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The colour of money behind bad new kits.

Byline: Roger's RANT

IT was as if it had never been away. We had Fergie ranting after a match and a referee who thinks consistency relates to cement or porridge and has nothing to do with football.

And as the gravy on the pies, Chelsea and Man Utd were both sporting new kits. Yes, football is back in all its tainted glory.

These days, the definition of optimism is a parent buying a replica shirt that is too large, so that little Johnny can grow into it. Unless you attach little Johnny to an airline at the local garage, he has no chance before the next shirt arrives. Hands up, anyone who knows of a replica shirt that sticks around long enough to wear out? Have you noticed, though, that new kits these days are not just kits, they are living tributes to some legacy dredged up by shiny marketing men.

United, for example, are wearing the V kit to commemorate a century of Old Trafford (opened in 1910) and to pay tribute to the jersey worn in their first FA Cup triumph in 1909 - yeah, whatever.

Their Nike kit also bears an uncanny resemblance to Nike's V for Victory campaign earlier this year - clever marketing, or what? 'You saw the movie, now buy the shirt'. Both home and away kits have official expiry dates of July 2010 when, no doubt, they will spontaneously combust.

Chelsea's kit was launched in May to catch a summer of selling and, according to their website: "draws inspiration from looks that have graced the King's Road over the years".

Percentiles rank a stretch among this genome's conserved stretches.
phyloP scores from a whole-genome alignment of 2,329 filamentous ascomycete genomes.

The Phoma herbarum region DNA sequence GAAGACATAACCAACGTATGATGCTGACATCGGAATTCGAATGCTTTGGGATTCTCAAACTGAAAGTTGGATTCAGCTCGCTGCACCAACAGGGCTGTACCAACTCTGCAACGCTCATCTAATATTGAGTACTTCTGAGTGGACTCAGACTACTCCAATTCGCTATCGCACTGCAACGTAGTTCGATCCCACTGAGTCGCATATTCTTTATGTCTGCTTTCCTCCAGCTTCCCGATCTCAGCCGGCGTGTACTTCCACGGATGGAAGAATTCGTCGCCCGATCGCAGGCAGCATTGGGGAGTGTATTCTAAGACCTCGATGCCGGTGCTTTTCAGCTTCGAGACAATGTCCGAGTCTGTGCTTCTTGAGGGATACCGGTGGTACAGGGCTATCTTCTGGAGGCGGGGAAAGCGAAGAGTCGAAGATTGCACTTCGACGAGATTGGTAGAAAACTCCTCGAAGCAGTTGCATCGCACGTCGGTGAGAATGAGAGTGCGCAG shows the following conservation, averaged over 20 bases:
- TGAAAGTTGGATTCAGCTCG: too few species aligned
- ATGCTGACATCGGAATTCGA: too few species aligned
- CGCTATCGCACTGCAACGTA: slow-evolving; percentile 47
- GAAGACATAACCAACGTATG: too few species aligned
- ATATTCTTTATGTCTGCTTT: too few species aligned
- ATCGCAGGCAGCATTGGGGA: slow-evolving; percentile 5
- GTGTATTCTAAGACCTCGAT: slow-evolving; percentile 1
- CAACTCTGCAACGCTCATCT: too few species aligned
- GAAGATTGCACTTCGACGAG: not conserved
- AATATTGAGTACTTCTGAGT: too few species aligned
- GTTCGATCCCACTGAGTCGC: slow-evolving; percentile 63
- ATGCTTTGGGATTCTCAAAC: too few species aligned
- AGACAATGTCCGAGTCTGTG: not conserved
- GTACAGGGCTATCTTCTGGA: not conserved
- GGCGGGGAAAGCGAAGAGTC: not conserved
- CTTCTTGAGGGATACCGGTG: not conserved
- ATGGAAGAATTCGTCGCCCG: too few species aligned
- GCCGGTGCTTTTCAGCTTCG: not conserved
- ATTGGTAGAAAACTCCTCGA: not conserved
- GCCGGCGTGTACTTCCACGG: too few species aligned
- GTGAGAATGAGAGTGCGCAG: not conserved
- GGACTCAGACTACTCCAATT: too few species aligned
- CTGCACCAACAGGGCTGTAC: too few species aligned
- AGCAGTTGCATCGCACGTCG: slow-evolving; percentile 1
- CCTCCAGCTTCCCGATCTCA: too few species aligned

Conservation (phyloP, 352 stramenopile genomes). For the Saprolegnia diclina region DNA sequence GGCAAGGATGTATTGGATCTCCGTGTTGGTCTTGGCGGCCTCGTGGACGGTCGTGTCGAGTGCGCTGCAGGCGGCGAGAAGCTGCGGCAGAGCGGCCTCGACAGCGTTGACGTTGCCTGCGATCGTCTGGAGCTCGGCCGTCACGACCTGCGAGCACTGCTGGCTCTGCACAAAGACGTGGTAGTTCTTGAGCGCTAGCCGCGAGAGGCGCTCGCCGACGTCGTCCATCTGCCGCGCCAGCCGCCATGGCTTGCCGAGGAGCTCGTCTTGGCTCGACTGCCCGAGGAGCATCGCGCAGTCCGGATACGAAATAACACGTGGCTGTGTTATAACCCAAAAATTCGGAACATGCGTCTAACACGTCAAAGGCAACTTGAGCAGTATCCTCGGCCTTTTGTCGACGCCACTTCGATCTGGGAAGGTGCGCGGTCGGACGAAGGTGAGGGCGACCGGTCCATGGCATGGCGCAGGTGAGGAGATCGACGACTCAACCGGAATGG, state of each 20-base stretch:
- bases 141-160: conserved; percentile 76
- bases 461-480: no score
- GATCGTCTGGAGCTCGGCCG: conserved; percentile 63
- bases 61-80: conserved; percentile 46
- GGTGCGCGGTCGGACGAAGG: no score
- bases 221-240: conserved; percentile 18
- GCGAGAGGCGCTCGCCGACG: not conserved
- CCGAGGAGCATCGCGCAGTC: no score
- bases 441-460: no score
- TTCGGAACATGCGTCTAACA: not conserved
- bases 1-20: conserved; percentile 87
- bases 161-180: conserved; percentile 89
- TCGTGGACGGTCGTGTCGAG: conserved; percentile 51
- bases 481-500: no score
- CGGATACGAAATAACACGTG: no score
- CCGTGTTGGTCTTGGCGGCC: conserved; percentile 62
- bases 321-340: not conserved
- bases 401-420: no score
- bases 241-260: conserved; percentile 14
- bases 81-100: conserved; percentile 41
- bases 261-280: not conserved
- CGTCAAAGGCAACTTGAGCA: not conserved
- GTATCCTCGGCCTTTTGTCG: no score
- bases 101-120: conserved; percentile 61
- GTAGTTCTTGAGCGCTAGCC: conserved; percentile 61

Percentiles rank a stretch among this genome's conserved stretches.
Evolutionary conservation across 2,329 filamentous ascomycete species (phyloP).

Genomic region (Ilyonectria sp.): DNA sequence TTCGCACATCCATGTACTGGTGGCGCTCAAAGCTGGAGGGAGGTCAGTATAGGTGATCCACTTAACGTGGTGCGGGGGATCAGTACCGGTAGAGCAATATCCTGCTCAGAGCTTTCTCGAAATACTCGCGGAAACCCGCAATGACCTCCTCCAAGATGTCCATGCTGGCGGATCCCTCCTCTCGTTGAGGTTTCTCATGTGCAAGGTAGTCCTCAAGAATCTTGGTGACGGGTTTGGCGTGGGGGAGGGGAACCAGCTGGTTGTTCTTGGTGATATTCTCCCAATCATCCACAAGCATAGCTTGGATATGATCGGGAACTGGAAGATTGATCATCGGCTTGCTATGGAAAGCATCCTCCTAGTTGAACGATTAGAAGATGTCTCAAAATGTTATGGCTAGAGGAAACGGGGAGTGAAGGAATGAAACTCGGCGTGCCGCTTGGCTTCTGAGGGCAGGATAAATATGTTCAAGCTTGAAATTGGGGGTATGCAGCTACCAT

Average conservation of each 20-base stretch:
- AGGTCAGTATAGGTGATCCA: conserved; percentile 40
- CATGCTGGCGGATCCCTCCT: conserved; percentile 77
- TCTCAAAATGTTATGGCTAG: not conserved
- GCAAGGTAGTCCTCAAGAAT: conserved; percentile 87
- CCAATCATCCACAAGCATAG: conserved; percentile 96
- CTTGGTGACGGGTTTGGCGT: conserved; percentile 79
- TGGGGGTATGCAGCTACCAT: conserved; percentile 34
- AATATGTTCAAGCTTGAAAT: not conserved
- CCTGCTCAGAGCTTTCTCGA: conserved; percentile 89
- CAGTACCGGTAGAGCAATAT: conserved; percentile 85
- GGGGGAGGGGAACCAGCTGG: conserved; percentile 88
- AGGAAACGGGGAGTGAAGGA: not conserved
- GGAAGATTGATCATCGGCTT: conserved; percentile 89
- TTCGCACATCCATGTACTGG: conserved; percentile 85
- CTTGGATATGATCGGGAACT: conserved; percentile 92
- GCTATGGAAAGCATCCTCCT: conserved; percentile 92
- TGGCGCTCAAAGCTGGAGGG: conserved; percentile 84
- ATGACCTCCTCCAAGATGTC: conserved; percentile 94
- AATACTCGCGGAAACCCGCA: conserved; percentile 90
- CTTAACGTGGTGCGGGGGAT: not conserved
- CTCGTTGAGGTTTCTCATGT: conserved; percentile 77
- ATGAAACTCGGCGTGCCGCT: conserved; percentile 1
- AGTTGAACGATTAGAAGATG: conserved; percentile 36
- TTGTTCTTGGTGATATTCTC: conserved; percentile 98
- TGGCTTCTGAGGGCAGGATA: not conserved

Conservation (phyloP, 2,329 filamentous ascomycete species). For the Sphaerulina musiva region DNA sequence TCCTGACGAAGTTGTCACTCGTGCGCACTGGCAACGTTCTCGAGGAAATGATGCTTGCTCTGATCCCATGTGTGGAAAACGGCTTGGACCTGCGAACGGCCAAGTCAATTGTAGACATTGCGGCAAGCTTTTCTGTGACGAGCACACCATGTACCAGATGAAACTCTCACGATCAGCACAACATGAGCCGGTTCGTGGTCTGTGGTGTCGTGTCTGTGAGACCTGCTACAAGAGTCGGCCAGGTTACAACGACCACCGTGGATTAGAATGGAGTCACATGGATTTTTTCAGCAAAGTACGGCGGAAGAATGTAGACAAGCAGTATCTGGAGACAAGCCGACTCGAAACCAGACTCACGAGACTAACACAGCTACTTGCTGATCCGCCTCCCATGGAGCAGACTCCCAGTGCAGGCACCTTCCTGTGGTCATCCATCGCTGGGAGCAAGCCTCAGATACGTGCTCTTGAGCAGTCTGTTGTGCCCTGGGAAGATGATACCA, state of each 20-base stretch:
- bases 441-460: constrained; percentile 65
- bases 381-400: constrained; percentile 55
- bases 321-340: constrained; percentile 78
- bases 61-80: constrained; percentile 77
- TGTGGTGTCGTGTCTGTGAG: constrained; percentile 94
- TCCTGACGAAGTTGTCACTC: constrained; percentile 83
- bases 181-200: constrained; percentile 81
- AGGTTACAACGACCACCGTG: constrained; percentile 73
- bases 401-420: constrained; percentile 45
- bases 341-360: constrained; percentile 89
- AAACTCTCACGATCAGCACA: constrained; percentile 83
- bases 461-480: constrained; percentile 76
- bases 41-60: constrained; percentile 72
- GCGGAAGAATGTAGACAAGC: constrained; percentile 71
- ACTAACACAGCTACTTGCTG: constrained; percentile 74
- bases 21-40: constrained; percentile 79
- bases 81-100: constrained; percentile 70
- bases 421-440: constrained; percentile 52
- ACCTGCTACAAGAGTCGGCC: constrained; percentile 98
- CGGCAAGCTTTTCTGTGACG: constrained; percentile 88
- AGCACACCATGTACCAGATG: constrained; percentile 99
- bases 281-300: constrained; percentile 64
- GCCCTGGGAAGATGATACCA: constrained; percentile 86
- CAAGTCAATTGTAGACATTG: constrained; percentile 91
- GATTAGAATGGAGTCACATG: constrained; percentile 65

In other words, their history is too dull to inspire even a shirt.

Arsenal's new kit honours their all-conquering side of the 1930s, while Villa's new away kit marks the club's link with England and the 67 internationals Villa have provided over the years. It's amazing what a white shirt can tell you. Time Team's archaeologists will be deciphering a long-dead fan's XXXL away kit in 2209.

Meanwhile, over at Everton - new kit inspired by their league and European success in 1984/85 - there is a new away strip of black and pink inspired by ... I hate to even guess.

Down the pecking order, no doubt some club's new shirt was inspired by the team finishing 14th in the Third Division North in 1931.

But, let's be honest, they are all 'inspired' - the kit word of the moment - by one thing....the legacy of tills jangling at pounds 40-pounds 50 a pop plus shorts, socks and leisurewear.

Yes, football is back.


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Publication:Birmingham Mail (England)
Date:Aug 13, 2009
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